Irvin D. S. Winsboro, and Joe Knetsch. “Florida Slaves, the ‘Saltwater Railroad’ to the Bahamas, and Anglo-American Diplomacy.” Journal of Southern History 79, no. 1 (February 2013): 51–78.
A case study is presented on what is referred to as the saltwater railroad, or the escape route used by U.S. fugitive slaves from St. Augustine, Florida to Nassau in the British Bahamas during the late 1830s and early 1840s. An overview of the diplomacy between the U.S. and Great Britain over fugitive slaves in the Bahamas, including the U.S. marshal for the Southern District of Florida Joseph B. Browne’s diplomatic efforts, is provided.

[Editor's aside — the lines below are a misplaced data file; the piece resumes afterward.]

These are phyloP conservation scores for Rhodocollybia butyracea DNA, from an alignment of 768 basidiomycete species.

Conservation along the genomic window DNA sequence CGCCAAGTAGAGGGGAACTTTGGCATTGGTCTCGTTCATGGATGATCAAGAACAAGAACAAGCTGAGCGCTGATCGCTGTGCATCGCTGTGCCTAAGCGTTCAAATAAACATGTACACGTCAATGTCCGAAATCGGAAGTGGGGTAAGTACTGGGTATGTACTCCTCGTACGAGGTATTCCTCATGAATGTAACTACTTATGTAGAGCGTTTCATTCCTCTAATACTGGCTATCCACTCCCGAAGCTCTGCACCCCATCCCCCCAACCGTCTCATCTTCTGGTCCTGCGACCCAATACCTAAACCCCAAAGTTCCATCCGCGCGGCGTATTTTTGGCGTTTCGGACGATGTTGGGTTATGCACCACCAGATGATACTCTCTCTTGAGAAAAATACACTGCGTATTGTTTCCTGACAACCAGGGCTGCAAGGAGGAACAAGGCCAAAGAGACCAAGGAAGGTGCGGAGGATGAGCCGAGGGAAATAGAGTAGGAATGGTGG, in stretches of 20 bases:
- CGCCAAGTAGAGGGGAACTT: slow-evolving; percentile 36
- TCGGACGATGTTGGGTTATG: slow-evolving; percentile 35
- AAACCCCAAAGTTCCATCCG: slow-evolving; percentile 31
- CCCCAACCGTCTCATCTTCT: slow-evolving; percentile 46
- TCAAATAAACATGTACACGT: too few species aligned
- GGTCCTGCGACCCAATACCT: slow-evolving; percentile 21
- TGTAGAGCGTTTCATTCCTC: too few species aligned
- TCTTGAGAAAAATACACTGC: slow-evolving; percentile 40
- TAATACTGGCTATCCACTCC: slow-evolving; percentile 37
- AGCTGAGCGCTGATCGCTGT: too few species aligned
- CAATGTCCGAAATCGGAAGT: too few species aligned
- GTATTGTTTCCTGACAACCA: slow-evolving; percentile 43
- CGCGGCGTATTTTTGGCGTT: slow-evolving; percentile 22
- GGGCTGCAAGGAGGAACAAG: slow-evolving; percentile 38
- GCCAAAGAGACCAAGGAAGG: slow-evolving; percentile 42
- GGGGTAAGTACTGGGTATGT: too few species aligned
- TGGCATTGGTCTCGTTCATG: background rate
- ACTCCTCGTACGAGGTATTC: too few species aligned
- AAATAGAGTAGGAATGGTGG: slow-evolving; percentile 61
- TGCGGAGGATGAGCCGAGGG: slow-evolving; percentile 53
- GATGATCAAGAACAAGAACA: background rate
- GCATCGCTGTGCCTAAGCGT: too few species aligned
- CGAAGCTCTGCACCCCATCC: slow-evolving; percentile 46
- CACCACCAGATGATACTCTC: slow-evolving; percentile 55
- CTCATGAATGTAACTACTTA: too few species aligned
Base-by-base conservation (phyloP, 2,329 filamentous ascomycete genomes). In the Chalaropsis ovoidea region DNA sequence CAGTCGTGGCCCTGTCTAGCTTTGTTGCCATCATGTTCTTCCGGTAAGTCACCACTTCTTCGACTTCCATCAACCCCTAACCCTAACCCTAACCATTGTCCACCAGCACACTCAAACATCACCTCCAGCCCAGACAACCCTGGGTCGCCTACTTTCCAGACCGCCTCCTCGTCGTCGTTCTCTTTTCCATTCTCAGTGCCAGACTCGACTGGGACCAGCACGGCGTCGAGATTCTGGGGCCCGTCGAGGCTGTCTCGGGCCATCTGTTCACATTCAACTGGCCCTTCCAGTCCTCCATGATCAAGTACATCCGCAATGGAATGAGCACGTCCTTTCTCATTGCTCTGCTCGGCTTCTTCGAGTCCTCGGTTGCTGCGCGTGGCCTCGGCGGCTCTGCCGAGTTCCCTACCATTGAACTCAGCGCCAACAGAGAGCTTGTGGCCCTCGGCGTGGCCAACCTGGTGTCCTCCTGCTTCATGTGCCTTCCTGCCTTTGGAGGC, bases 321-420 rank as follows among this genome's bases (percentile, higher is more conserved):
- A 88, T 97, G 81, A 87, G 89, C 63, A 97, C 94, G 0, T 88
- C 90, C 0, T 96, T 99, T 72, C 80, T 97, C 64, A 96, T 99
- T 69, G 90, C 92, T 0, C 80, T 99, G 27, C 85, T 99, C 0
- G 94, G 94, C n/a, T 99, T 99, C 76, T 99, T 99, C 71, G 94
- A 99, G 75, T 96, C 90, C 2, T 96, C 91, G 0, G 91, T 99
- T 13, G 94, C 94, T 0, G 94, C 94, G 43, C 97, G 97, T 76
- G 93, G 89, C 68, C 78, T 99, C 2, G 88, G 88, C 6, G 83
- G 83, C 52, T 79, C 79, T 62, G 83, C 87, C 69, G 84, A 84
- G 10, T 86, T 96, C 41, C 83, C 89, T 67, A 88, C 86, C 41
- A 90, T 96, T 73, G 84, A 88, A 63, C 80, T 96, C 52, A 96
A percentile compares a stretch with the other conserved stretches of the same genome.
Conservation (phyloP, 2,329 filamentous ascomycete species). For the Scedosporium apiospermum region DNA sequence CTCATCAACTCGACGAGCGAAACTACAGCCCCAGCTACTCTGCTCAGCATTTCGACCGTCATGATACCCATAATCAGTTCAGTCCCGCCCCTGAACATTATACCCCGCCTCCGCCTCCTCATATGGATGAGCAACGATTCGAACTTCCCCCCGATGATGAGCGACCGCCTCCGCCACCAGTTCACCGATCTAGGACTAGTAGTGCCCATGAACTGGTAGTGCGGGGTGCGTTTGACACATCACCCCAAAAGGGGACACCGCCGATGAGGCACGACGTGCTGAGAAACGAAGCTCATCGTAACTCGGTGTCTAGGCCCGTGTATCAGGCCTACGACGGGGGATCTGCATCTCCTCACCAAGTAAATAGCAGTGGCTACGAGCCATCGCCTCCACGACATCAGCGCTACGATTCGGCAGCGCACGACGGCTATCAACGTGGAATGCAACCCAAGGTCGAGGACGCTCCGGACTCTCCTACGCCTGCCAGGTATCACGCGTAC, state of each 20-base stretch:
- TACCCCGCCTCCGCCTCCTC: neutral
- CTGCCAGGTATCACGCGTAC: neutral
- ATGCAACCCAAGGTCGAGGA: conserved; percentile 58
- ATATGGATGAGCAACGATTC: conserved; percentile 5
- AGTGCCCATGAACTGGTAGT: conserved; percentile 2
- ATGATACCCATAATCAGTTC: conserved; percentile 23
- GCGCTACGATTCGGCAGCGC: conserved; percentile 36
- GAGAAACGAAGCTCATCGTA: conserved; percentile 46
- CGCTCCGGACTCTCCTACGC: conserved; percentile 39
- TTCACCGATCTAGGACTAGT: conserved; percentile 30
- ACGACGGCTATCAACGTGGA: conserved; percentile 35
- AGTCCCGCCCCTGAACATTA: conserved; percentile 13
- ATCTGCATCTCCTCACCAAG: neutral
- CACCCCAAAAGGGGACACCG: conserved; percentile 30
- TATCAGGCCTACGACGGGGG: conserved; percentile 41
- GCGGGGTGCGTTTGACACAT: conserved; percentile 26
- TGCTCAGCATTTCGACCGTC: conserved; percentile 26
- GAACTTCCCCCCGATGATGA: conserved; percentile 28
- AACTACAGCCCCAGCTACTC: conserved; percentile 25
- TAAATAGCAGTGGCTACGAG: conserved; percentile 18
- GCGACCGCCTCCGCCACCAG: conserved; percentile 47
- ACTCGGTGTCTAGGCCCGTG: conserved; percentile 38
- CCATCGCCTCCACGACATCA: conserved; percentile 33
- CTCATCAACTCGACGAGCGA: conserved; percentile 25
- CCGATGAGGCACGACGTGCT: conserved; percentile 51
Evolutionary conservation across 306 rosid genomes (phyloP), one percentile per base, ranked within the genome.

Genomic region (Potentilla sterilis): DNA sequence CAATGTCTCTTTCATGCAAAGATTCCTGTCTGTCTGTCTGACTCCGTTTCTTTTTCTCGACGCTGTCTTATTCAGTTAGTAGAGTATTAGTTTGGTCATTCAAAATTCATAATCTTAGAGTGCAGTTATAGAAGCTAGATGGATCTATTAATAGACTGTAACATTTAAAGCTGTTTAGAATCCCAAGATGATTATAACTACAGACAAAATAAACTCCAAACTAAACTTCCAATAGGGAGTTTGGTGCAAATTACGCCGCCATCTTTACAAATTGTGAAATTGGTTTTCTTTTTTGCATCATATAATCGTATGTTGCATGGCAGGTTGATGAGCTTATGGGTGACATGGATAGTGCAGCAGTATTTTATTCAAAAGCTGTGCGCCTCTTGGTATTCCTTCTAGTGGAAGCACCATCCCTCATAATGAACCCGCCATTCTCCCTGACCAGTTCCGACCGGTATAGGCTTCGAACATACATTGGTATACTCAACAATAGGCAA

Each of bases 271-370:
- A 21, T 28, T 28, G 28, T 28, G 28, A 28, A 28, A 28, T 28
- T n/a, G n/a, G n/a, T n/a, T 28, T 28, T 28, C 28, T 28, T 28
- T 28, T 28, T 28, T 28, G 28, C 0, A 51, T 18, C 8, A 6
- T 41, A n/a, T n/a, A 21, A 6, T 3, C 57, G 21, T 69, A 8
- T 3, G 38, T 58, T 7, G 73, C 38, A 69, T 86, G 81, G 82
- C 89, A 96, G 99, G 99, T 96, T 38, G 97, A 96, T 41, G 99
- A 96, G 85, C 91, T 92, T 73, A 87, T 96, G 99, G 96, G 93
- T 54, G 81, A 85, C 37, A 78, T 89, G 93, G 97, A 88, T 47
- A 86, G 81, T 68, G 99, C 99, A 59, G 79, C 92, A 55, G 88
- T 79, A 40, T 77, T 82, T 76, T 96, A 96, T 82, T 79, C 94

Image Credit: Colored painting; African town in foreground. Fort was founded by the Dutch in 1612; renamed Fort Nassau in 1637. See A. W. Lawrence, Trade Castles and Forts of West Africa (1964), pp. 242-44. (Slide, courtesy Merrick Posnansky, from the original in the British Library.) [D001] as shown on http://www.slaveryimages.org, compiled by Jerome Handler and Michael Tuite, and sponsored by the Virginia Foundation for the Humanities and the University of Virginia Library. (Click image for details)